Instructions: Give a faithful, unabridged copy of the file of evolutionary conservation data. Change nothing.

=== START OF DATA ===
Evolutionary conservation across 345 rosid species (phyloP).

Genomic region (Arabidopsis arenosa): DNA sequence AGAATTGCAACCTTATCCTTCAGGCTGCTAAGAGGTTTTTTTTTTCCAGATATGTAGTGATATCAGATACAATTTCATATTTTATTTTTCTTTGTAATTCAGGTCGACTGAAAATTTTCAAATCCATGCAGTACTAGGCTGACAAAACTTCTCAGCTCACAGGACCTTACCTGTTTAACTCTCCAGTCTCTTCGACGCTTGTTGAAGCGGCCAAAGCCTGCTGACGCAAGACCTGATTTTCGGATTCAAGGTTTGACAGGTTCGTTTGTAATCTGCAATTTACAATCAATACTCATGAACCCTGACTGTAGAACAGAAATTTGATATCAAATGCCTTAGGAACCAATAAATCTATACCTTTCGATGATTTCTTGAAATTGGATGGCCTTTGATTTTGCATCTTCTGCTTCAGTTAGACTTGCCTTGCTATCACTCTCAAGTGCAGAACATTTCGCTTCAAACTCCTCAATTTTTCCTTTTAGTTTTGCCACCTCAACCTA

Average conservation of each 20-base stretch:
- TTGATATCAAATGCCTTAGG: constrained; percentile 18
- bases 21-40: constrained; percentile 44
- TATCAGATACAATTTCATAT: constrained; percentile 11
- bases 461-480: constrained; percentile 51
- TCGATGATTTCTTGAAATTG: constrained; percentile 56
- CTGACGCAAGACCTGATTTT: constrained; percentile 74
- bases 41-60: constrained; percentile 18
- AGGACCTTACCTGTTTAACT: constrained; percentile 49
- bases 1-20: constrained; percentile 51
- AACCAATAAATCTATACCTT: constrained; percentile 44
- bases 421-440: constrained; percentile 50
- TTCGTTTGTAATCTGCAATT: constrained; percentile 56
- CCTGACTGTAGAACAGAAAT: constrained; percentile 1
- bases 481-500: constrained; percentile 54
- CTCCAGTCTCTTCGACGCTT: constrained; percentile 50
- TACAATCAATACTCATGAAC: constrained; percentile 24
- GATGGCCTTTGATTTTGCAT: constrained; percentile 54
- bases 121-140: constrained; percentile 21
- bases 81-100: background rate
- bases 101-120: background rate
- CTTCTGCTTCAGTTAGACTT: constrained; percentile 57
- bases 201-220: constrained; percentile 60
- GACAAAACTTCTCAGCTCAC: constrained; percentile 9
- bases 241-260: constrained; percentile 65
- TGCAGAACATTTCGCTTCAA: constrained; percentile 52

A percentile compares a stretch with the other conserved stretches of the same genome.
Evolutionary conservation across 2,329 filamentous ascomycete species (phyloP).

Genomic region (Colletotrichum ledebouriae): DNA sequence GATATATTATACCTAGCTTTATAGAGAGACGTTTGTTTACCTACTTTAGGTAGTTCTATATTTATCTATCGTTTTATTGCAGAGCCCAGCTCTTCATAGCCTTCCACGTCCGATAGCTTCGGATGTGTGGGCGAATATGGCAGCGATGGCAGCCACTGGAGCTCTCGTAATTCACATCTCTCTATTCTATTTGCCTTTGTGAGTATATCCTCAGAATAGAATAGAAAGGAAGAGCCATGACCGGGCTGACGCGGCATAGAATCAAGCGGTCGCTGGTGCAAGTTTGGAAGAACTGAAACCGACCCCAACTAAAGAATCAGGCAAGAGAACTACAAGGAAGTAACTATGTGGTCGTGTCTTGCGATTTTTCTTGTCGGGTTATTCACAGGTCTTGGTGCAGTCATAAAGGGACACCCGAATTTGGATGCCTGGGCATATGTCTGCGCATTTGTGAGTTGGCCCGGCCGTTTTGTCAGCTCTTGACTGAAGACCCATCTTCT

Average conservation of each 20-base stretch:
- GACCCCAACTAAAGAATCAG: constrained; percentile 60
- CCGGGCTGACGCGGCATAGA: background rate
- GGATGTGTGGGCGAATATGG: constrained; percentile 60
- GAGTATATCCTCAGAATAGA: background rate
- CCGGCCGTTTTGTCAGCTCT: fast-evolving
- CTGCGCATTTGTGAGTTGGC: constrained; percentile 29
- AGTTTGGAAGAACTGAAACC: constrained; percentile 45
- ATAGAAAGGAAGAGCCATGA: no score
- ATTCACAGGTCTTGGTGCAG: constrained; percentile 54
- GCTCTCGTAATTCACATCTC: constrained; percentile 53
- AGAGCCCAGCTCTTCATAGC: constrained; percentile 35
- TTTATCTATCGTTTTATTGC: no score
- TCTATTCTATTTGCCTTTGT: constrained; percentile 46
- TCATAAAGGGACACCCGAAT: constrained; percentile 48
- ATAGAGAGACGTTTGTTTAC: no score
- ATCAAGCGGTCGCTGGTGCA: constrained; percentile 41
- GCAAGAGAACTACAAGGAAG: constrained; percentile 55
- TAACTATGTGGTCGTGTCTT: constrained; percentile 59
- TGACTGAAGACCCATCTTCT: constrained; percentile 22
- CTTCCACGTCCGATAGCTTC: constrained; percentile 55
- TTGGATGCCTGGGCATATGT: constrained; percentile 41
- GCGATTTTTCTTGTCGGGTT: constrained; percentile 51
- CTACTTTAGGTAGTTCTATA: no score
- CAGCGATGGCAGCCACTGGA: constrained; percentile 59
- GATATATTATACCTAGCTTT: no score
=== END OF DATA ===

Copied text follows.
Evolutionary conservation across 345 rosid species (phyloP).

Genomic region (Arabidopsis arenosa): DNA sequence AGAATTGCAACCTTATCCTTCAGGCTGCTAAGAGGTTTTTTTTTTCCAGATATGTAGTGATATCAGATACAATTTCATATTTTATTTTTCTTTGTAATTCAGGTCGACTGAAAATTTTCAAATCCATGCAGTACTAGGCTGACAAAACTTCTCAGCTCACAGGACCTTACCTGTTTAACTCTCCAGTCTCTTCGACGCTTGTTGAAGCGGCCAAAGCCTGCTGACGCAAGACCTGATTTTCGGATTCAAGGTTTGACAGGTTCGTTTGTAATCTGCAATTTACAATCAATACTCATGAACCCTGACTGTAGAACAGAAATTTGATATCAAATGCCTTAGGAACCAATAAATCTATACCTTTCGATGATTTCTTGAAATTGGATGGCCTTTGATTTTGCATCTTCTGCTTCAGTTAGACTTGCCTTGCTATCACTCTCAAGTGCAGAACATTTCGCTTCAAACTCCTCAATTTTTCCTTTTAGTTTTGCCACCTCAACCTA

Average conservation of each 20-base stretch:
- TTGATATCAAATGCCTTAGG: constrained; percentile 18
- bases 21-40: constrained; percentile 44
- TATCAGATACAATTTCATAT: constrained; percentile 11
- bases 461-480: constrained; percentile 51
- TCGATGATTTCTTGAAATTG: constrained; percentile 56
- CTGACGCAAGACCTGATTTT: constrained; percentile 74
- bases 41-60: constrained; percentile 18
- AGGACCTTACCTGTTTAACT: constrained; percentile 49
- bases 1-20: constrained; percentile 51
- AACCAATAAATCTATACCTT: constrained; percentile 44
- bases 421-440: constrained; percentile 50
- TTCGTTTGTAATCTGCAATT: constrained; percentile 56
- CCTGACTGTAGAACAGAAAT: constrained; percentile 1
- bases 481-500: constrained; percentile 54
- CTCCAGTCTCTTCGACGCTT: constrained; percentile 50
- TACAATCAATACTCATGAAC: constrained; percentile 24
- GATGGCCTTTGATTTTGCAT: constrained; percentile 54
- bases 121-140: constrained; percentile 21
- bases 81-100: background rate
- bases 101-120: background rate
- CTTCTGCTTCAGTTAGACTT: constrained; percentile 57
- bases 201-220: constrained; percentile 60
- GACAAAACTTCTCAGCTCAC: constrained; percentile 9
- bases 241-260: constrained; percentile 65
- TGCAGAACATTTCGCTTCAA: constrained; percentile 52

A percentile compares a stretch with the other conserved stretches of the same genome.
Evolutionary conservation across 2,329 filamentous ascomycete species (phyloP).

Genomic region (Colletotrichum ledebouriae): DNA sequence GATATATTATACCTAGCTTTATAGAGAGACGTTTGTTTACCTACTTTAGGTAGTTCTATATTTATCTATCGTTTTATTGCAGAGCCCAGCTCTTCATAGCCTTCCACGTCCGATAGCTTCGGATGTGTGGGCGAATATGGCAGCGATGGCAGCCACTGGAGCTCTCGTAATTCACATCTCTCTATTCTATTTGCCTTTGTGAGTATATCCTCAGAATAGAATAGAAAGGAAGAGCCATGACCGGGCTGACGCGGCATAGAATCAAGCGGTCGCTGGTGCAAGTTTGGAAGAACTGAAACCGACCCCAACTAAAGAATCAGGCAAGAGAACTACAAGGAAGTAACTATGTGGTCGTGTCTTGCGATTTTTCTTGTCGGGTTATTCACAGGTCTTGGTGCAGTCATAAAGGGACACCCGAATTTGGATGCCTGGGCATATGTCTGCGCATTTGTGAGTTGGCCCGGCCGTTTTGTCAGCTCTTGACTGAAGACCCATCTTCT

Average conservation of each 20-base stretch:
- GACCCCAACTAAAGAATCAG: constrained; percentile 60
- CCGGGCTGACGCGGCATAGA: background rate
- GGATGTGTGGGCGAATATGG: constrained; percentile 60
- GAGTATATCCTCAGAATAGA: background rate
- CCGGCCGTTTTGTCAGCTCT: fast-evolving
- CTGCGCATTTGTGAGTTGGC: constrained; percentile 29
- AGTTTGGAAGAACTGAAACC: constrained; percentile 45
- ATAGAAAGGAAGAGCCATGA: no score
- ATTCACAGGTCTTGGTGCAG: constrained; percentile 54
- GCTCTCGTAATTCACATCTC: constrained; percentile 53
- AGAGCCCAGCTCTTCATAGC: constrained; percentile 35
- TTTATCTATCGTTTTATTGC: no score
- TCTATTCTATTTGCCTTTGT: constrained; percentile 46
- TCATAAAGGGACACCCGAAT: constrained; percentile 48
- ATAGAGAGACGTTTGTTTAC: no score
- ATCAAGCGGTCGCTGGTGCA: constrained; percentile 41
- GCAAGAGAACTACAAGGAAG: constrained; percentile 55
- TAACTATGTGGTCGTGTCTT: constrained; percentile 59
- TGACTGAAGACCCATCTTCT: constrained; percentile 22
- CTTCCACGTCCGATAGCTTC: constrained; percentile 55
- TTGGATGCCTGGGCATATGT: constrained; percentile 41
- GCGATTTTTCTTGTCGGGTT: constrained; percentile 51
- CTACTTTAGGTAGTTCTATA: no score
- CAGCGATGGCAGCCACTGGA: constrained; percentile 59
- GATATATTATACCTAGCTTT: no score